COVID-19:  Official data show confirmed cases have risen to 95,668,817 worldwide, with 2,043,713 deaths.  In the United States, confirmed cases rose to 24,079,744, with 399,008 deaths.  Vaccine doses distributed in the U.S. now total 31,161,075, while the number of people who have received at least their first shot totals 10,595,866.  Finally, here is the interactive chart from the Financial Times that allows you to compare cases and deaths among countries, scaled by population.


 Economic and Political Impacts

  • In its monthly report on the global oil market, the International Energy Agency cut its demand forecast for 2021 to 96.6 million barrels per day from 96.9 million bpd previously.  The reduced forecast reflects renewed lockdowns around the world in response to resurgent infections.  Nevertheless, demand would be much higher than the approximately 91.1 million bpd registered in 2020.  Because of the rebound in 2021 and expectations that demand could recover to the pre-pandemic level of almost 100 million bpd by 2022, we suspect crude prices can continue to strengthen in the near term.
  • Despite the IEA’s cut to its oil demand forecast, the cost of shipping goods in containers from China to Europe has more than tripled in the past eight weeks, hitting record highs as a shortage of empty containers disrupts global trade.
    • Thousands of empty containers were left stranded in Europe and the U.S. in the first half of 2020 when shipping lines canceled hundreds of trips in response to pandemic lockdowns. When European and U.S. demand for Asian goods rebounded in the second half of the year, competition for available containers among shippers sent freight rates soaring.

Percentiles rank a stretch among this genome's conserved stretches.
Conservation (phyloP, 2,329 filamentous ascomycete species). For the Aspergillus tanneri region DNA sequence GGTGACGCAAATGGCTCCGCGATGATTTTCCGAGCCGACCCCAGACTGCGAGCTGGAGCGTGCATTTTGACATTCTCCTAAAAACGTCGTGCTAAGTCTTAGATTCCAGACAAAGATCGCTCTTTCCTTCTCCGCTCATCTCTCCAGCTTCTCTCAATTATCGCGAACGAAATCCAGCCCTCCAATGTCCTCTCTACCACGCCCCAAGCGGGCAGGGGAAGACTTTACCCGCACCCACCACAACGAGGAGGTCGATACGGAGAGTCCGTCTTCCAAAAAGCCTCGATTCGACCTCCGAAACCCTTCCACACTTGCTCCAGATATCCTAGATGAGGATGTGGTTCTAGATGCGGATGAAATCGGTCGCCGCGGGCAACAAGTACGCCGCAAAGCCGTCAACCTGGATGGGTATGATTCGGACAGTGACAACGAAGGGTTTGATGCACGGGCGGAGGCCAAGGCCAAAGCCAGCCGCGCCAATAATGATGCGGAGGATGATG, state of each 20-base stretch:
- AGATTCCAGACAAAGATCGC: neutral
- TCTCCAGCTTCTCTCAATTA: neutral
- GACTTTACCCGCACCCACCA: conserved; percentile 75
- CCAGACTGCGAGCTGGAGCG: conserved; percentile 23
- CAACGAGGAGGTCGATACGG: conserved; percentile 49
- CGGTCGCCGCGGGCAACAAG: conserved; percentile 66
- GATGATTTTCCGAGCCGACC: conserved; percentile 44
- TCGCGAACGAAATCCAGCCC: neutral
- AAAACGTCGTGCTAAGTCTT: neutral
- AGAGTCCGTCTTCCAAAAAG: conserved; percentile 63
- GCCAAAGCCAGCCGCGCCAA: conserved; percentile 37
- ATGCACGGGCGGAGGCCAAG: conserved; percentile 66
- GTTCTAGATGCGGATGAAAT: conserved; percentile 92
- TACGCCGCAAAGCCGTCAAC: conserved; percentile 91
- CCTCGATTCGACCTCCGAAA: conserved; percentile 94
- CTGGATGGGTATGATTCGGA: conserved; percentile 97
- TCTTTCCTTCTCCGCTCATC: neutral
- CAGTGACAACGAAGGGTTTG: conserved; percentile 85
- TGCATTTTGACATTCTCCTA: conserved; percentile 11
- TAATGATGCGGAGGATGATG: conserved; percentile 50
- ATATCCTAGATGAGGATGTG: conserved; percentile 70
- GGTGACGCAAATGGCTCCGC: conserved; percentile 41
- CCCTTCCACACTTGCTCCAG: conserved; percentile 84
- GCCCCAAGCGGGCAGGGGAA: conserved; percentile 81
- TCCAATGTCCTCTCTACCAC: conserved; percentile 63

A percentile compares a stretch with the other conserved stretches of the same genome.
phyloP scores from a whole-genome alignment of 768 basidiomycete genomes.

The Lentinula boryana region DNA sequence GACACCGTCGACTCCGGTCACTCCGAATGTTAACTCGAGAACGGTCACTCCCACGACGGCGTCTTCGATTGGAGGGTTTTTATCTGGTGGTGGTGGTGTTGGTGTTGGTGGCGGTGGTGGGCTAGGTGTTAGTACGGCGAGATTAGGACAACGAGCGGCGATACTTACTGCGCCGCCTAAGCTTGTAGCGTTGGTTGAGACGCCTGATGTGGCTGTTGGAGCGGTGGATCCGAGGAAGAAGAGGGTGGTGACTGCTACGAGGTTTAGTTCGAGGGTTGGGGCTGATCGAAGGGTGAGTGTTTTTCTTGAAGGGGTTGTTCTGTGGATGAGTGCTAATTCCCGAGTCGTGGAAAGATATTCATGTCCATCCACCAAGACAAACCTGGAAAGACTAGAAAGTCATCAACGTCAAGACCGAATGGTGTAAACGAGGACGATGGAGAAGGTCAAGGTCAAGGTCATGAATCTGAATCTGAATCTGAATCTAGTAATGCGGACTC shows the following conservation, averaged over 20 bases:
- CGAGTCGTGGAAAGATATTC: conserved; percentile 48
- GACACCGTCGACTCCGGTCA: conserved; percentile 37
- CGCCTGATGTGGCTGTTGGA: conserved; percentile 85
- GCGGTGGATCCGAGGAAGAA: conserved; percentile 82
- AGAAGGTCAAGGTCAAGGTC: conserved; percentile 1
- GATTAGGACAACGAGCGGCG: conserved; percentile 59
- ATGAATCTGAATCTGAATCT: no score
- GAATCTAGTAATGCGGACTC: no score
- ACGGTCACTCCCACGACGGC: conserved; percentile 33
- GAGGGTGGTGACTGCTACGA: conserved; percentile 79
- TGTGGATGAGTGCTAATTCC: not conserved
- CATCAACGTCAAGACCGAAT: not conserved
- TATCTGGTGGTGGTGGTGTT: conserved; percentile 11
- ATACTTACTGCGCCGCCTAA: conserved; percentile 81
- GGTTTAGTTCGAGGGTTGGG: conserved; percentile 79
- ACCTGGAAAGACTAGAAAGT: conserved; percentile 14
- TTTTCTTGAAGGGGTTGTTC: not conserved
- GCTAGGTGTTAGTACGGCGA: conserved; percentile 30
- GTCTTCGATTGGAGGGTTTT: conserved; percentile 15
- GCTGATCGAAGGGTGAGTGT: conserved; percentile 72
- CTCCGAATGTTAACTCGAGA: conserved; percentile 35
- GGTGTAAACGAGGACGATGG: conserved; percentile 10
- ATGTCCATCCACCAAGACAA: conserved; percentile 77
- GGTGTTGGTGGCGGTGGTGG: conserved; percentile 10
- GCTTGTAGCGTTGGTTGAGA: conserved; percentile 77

• Rates between China and the U.S. have plateaued in response to a Chinese government request that shippers cap their trans-Pacific rates.  That helped divert scarce containers to the Pacific, boosting rates further on the routes to Europe and threatening trade and economic activity between Asia and Europe.
  • Bruce Flatt, the CEO of Canadian real estate firm Brookfield Asset Management (BAM, 38.74), warned that investors are underestimating the speed and extent to which people will return to work in offices and head back to shopping malls as the pandemic subsides.  He is preparing to complete a $5.9 billion deal to delist Brookfield’s property arm amid frustration that the equity market does not recognize the value of its vast real estate portfolio.
  • The World Economic Forum issued a report warning the pandemic threatens to widen income and other disparities within and between countries.  Based on a survey of business executives, academics, and risk-management experts, the report says worsening disparities could destabilize some countries and exacerbate the frictions between the U.S. and China.

 U.S. Policy Response

  • In her confirmation hearing before the Senate Finance Committee today, Treasury Secretary nominee Janet Yellen plans to tell lawmakers that the U.S. risks a longer, more painful recession unless Congress approves more aid.  Yellen will urge the legislators to “act big” in order to shore up the recovery.  So far this morning, equity futures are rising on expectations that if Yellen makes a credible, effective case for the Biden Administration’s proposed $1.9 trillion relief plan, it would help ensure that the legislation gets passed into law.